Can neonicotinoid and pyrrole insecticides manage malaria vector resistance in high pyrethroid resistance areas in Côte d’Ivoire?

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Malar J. 2024 May 22;23(1):160. doi: 10.1186/s12936-024-04917-y.

ABSTRACT

BACKGROUND: Anopheles mosquito resistance to insecticide remains a serious threat to malaria vector control affecting several sub-Sahara African countries, including Côte d’Ivoire, where high pyrethroid, carbamate and organophosphate resistance have been reported. Since 2017, new insecticides, namely neonicotinoids (e.g.; clothianidin) and pyrroles (e.g.; chlorfenapyr) have been pre-qualified by the World Health Organization (WHO) for use in public health to manage insecticide resistance for disease vector control.

METHODS: Clothianidin and chlorfenapyr were tested against the field-collected Anopheles gambiae populations from Gagnoa, Daloa and Abengourou using the WHO standard insecticide susceptibility biossays. Anopheles gambiae larvae were collected from several larval habitats, pooled and reared to adulthood in each site in July 2020. Non-blood-fed adult female mosquitoes aged 2 to 5 days were exposed to diagnostic concentration deltamethrin, permethrin, alpha-cypermethrin, bendiocarb, and pirimiphos-methyl. Clothianidin 2% treated papers were locally made and tested using WHO tube bioassay while chlorfenapyr (100 µg/bottle) was evaluated using WHO bottle assays. Furthermore, subsamples of exposed mosquitoes were identified to species and genotyped for insecticide resistance markers including the knock-down resistance (kdr) west and east, and acetylcholinesterase (Ace-1) using molecular techniques.

RESULTS: High pyrethroid resistance was recorded with diagnostic dose in Abengourou (1.1 to 3.4% mortality), in Daloa (15.5 to 33.8%) and in Gagnoa (10.3 to 41.6%). With bendiocarb, mortality rates ranged from 49.5 to 62.3%. Complete mortality (100% mortality) was recorded with clothianidin in Gagnoa, 94.9% in Daloa and 96.6% in Abengourou, while susceptibility (mortality > 98%) to chlorfenapyr 100 µg/bottle was recorded at all sites and to pirimiphos-methyl in Gagnoa and Abengourou. Kdr-west mutation was present at high frequency (0.58 to 0.73) in the three sites and Kdr-east mutation frequency was recorded at a very low frequency of 0.02 in both Abengourou and Daloa samples and absent in Gagnoa. The Ace-1 mutation was present at frequencies between 0.19 and 0.29 in these areas. Anopheles coluzzii represented 100% of mosquitoes collected in Daloa and Gagnoa, and 72% in Abengourou.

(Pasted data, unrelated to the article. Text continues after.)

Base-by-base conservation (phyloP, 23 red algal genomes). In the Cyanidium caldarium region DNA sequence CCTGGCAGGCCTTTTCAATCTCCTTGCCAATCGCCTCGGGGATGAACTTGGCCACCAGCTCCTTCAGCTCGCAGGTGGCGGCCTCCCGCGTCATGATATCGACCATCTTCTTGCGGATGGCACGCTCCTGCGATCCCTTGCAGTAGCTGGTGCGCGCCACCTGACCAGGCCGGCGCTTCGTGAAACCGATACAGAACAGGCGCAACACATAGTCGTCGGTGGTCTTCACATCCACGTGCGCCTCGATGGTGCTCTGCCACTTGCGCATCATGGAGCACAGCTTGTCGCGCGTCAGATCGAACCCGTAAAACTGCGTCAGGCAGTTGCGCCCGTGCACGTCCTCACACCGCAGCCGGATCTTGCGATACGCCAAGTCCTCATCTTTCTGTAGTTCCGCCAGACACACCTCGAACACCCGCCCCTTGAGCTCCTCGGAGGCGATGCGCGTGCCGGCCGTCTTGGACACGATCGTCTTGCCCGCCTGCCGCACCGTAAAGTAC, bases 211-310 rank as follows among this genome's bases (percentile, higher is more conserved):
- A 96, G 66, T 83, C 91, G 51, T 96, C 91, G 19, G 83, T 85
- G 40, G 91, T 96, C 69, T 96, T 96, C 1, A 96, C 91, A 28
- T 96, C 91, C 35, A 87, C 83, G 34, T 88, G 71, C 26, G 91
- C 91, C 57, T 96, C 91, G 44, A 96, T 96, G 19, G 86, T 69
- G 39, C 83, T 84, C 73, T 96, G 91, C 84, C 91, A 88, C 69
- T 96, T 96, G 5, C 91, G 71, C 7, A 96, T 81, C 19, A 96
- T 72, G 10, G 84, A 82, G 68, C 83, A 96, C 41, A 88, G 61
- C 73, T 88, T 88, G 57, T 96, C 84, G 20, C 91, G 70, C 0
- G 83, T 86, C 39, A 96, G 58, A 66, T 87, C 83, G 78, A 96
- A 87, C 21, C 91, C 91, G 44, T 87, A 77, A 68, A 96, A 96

CONCLUSIONS: This study showed that clothianidin and chlorfenapyr insecticides induce high mortality in the natural and pyrethroid-resistant An. gambiae populations in Côte d’Ivoire. These results could support a resistance management plan by proposing an insecticide rotation strategy for vector control interventions.

PMID:38778399 | DOI:10.1186/s12936-024-04917-y